David Pountney’s production of Shostakovitch’s Lady Macbeth of Mtsensk, first seen over ten years ago, has lost none of its bite. This is the original version, not the revised, watered-down Katerina Ismailova which Shostakovich was forced into to get past Stalin’s censors, and, my goodness, one can see why Stalin wouldn’t have like it one little bit.
Pitch black humour, the destruction of the family and the representation of enslavement were not the order of the day – not to mention the sex. This is not an opera to which you’d want to take your elderly mother, unless she’s very broadminded. The early scenes (set in a meat factory) of the assault of a female worker, accompanied by the most graphic music imaginable, are shocking and work triumphantly.
Katerina, bored and neglected by her husband, is troubled by erotic dreams and is a sitting target for the new employee, the womanising Sergei, with whom she makes love enthusiastically and noisily. Poisoning her brutish father-in-law and killing her husband are child’s play… but of course there is a comeuppance, and she and Sergei are eventually consigned to the camps, where Katerina is discarded by her worthless lover and finally commits suicide, all hope lost.
Not a cheery story, then, but gripping, funny and heart-rending in turns at ENO. The set is fabulous, a harsh metal construction with many contemporary cultural references (Battleship Potemkin among them), and wonderful use of the Coliseum’s famous revolving stage. The music (reputed to be “the noisiest opera ever”) is fabulous, especially in the loves scenes between Katerina and Sergei.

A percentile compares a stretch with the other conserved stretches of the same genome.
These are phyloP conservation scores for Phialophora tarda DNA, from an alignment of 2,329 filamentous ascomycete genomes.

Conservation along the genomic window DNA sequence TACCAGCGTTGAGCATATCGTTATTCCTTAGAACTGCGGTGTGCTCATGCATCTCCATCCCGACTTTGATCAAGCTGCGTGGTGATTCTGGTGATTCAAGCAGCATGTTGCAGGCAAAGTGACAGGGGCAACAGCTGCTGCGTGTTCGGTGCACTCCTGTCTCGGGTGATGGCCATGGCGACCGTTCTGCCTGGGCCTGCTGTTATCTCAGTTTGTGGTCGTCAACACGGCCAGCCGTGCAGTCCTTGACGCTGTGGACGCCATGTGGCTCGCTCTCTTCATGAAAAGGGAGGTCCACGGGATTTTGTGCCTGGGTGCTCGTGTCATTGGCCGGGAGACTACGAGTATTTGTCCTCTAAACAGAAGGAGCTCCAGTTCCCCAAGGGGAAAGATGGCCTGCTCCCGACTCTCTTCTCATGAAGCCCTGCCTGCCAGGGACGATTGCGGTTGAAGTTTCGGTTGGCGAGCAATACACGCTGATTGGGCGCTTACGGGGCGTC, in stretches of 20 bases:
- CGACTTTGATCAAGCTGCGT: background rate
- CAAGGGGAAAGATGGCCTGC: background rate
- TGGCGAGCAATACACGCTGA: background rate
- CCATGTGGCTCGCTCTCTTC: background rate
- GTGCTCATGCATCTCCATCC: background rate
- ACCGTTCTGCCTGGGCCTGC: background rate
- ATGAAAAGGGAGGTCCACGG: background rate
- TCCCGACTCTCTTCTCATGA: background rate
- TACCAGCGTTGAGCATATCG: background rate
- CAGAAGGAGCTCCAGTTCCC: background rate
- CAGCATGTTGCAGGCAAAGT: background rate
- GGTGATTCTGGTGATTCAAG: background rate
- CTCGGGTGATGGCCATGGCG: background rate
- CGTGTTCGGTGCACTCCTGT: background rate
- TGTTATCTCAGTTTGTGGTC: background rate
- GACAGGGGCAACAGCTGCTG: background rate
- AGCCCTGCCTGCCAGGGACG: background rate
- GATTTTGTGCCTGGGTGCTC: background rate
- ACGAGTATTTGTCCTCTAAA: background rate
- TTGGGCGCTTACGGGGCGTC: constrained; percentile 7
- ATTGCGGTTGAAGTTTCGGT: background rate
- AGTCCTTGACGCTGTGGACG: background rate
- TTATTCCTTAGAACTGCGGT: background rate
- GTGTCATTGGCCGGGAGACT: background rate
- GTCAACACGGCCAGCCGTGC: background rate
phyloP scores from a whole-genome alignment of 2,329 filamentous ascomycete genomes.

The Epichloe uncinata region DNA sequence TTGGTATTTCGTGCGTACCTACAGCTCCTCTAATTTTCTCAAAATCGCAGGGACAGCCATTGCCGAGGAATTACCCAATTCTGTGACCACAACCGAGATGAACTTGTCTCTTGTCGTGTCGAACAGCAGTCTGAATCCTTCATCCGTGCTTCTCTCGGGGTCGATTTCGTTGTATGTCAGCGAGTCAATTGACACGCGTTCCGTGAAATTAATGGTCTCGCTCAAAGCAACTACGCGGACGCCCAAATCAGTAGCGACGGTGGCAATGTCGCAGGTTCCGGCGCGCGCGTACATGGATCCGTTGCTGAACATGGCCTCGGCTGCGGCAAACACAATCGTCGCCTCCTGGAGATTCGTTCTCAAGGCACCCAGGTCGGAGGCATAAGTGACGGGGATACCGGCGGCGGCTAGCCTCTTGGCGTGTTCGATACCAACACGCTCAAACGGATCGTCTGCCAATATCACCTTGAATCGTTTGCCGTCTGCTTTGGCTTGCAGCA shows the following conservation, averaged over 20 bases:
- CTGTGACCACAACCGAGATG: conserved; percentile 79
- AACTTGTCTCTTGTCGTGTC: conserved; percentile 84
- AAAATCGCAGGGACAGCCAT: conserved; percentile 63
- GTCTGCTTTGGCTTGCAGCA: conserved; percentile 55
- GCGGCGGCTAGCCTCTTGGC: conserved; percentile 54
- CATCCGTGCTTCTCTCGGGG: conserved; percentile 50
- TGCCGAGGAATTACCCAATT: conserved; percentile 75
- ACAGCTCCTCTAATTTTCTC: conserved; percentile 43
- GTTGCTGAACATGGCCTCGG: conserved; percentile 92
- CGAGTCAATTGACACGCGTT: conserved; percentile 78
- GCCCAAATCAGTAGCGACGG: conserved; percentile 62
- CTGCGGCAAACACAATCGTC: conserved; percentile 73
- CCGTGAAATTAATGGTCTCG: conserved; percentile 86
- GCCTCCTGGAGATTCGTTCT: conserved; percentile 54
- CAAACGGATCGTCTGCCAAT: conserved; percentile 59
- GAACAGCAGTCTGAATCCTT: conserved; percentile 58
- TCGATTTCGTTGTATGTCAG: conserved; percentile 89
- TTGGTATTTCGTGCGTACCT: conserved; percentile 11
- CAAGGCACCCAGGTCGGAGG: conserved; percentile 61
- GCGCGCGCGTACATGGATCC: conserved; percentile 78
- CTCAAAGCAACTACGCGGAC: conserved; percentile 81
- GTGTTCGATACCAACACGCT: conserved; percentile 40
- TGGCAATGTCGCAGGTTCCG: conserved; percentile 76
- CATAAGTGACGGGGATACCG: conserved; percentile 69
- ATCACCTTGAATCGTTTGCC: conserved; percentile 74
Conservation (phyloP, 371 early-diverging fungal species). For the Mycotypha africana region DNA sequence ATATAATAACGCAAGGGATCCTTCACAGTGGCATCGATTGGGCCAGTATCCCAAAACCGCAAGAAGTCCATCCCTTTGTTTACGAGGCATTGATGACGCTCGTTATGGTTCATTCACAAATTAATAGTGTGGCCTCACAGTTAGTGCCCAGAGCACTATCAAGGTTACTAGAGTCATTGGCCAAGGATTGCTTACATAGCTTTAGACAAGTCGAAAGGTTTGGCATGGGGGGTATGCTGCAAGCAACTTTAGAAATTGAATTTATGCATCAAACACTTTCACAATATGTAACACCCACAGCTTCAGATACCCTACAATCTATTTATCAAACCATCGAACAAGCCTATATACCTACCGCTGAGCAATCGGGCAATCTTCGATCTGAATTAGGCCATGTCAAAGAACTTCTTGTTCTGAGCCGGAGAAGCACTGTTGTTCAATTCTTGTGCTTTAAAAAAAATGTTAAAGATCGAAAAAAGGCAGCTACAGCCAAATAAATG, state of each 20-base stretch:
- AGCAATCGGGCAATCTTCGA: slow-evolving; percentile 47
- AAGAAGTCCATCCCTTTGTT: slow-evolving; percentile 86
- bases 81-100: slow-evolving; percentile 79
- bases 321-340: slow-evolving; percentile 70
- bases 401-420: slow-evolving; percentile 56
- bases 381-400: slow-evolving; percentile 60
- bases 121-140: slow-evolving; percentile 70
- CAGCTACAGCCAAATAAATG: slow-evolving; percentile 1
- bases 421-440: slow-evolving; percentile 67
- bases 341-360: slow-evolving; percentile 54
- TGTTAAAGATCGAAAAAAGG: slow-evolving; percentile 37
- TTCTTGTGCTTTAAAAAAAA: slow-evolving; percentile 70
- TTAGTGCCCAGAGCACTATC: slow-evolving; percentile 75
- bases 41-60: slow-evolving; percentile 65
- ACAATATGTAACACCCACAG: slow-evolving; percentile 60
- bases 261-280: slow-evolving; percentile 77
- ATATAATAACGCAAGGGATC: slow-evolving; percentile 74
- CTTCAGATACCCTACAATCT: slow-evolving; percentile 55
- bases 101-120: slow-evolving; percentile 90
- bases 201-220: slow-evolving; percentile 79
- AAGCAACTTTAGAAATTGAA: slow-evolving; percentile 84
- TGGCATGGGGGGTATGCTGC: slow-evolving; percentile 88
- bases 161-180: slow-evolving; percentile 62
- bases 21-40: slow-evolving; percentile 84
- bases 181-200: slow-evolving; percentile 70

And the cast is really fabulous, from beginning to end. Ten years ago we had the sublime Josephine Barstow as Katerina: this time it’s Vivian Tierney in the title role, and if anything, she was better. Her voice is flawless: secure, clear and thrilling, and her diction is superb. She’s also a great actor, essential in an opera where humour and tragedy go hand in hand. She’s well matched in Robert Brubaker (perhaps best known at ENO for his Mao in Nixon in China) who has no difficulty with the demanding music for Sergei and makes us understand why anyone could fall for such a rat.
Other highlights are John Graham-Hall (as Shabby Peasant – now there’s one for the CV), Pavlo Hunka as the father-in-law and Roberto Salvatori as a wickedly funny Chief of Police. The ENO chorus is in (characteristically) good voice, making the set pieces genuinely exciting, and Mark Wigglesworth in the pit worked wonders. Go see.